Varicose Veins - Surgery
Surgery for varicose veins includes tying off (ligation) and removing (stripping) larger
veins. Surgery may be used to treat
varicose veins if:
- The varicose veins have not responded to home
treatment and your symptoms are bothering you.
- You are concerned
about the way varicose veins look, and laser treatment, radiofrequency
sclerotherapy is not likely to improve their
appearance to your satisfaction.
For more information on making the decision about surgery,
Varicose veins: Should I have a surgical procedure?
Less invasive procedures are another option to treat varicose veins. Less invasive procedures are more commonly done than surgery. These procedures can give good results with less risk than surgery. These procedures include
laser treatment (including endovenous laser);
microphlebectomy, or stab avulsion; and
Vein ligation and stripping involves tying off (ligation) and removing (stripping) larger
What To Think About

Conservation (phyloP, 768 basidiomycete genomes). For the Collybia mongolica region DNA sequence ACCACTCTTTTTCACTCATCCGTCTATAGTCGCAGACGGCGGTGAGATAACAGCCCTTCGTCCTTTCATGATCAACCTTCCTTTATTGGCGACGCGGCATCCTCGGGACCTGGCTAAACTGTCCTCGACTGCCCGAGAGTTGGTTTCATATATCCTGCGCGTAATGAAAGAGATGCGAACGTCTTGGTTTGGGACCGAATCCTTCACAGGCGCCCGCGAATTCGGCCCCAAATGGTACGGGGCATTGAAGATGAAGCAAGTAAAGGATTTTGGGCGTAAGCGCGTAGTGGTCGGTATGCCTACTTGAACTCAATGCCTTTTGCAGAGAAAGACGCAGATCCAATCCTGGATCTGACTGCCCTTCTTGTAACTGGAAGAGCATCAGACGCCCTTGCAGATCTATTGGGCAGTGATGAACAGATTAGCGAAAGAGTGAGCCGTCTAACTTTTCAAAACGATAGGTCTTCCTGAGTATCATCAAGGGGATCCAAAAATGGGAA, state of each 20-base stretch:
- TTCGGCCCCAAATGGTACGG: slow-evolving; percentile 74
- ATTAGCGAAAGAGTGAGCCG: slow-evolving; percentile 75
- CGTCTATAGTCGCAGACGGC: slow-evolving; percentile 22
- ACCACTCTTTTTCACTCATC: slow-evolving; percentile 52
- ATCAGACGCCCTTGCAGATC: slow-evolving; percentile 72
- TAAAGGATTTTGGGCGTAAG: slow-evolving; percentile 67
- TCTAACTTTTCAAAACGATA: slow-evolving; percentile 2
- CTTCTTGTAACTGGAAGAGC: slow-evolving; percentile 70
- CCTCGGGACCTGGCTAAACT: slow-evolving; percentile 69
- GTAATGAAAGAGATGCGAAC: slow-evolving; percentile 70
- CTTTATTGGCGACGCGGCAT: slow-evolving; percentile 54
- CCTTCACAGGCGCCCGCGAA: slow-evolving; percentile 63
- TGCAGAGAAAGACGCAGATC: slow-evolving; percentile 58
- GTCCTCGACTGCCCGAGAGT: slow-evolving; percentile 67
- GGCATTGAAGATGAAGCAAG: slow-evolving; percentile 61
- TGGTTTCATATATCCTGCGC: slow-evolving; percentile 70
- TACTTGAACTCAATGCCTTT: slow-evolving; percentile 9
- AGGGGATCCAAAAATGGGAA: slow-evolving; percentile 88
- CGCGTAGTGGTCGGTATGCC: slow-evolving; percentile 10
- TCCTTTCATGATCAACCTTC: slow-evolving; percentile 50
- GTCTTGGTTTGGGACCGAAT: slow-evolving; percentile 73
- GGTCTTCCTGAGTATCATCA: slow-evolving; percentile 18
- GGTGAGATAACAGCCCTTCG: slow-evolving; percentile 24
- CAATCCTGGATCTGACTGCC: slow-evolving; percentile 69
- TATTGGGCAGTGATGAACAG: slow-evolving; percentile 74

If you are considering surgery,
you will probably need to have tests (such as duplex ultrasound) to pinpoint
where damaged valves are in your veins. These tests can increase the chances of
having a successful surgery.
Some people may want to have surgery
to improve how their legs look, even though their varicose veins are not
causing other problems. Surgery may be appropriate in some cases as long as you
do not have other health problems that make the treatment risky.
Keep in mind that surgery for varicose veins done only for cosmetic reasons
(that is, not medically necessary) is usually not covered by insurance.
In some cases, a combination of surgery and
sclerotherapy may be used to treat varicose veins. Sclerotherapy is a
nonsurgical procedure in which a chemical is injected into the vein, causing
the vein to close off.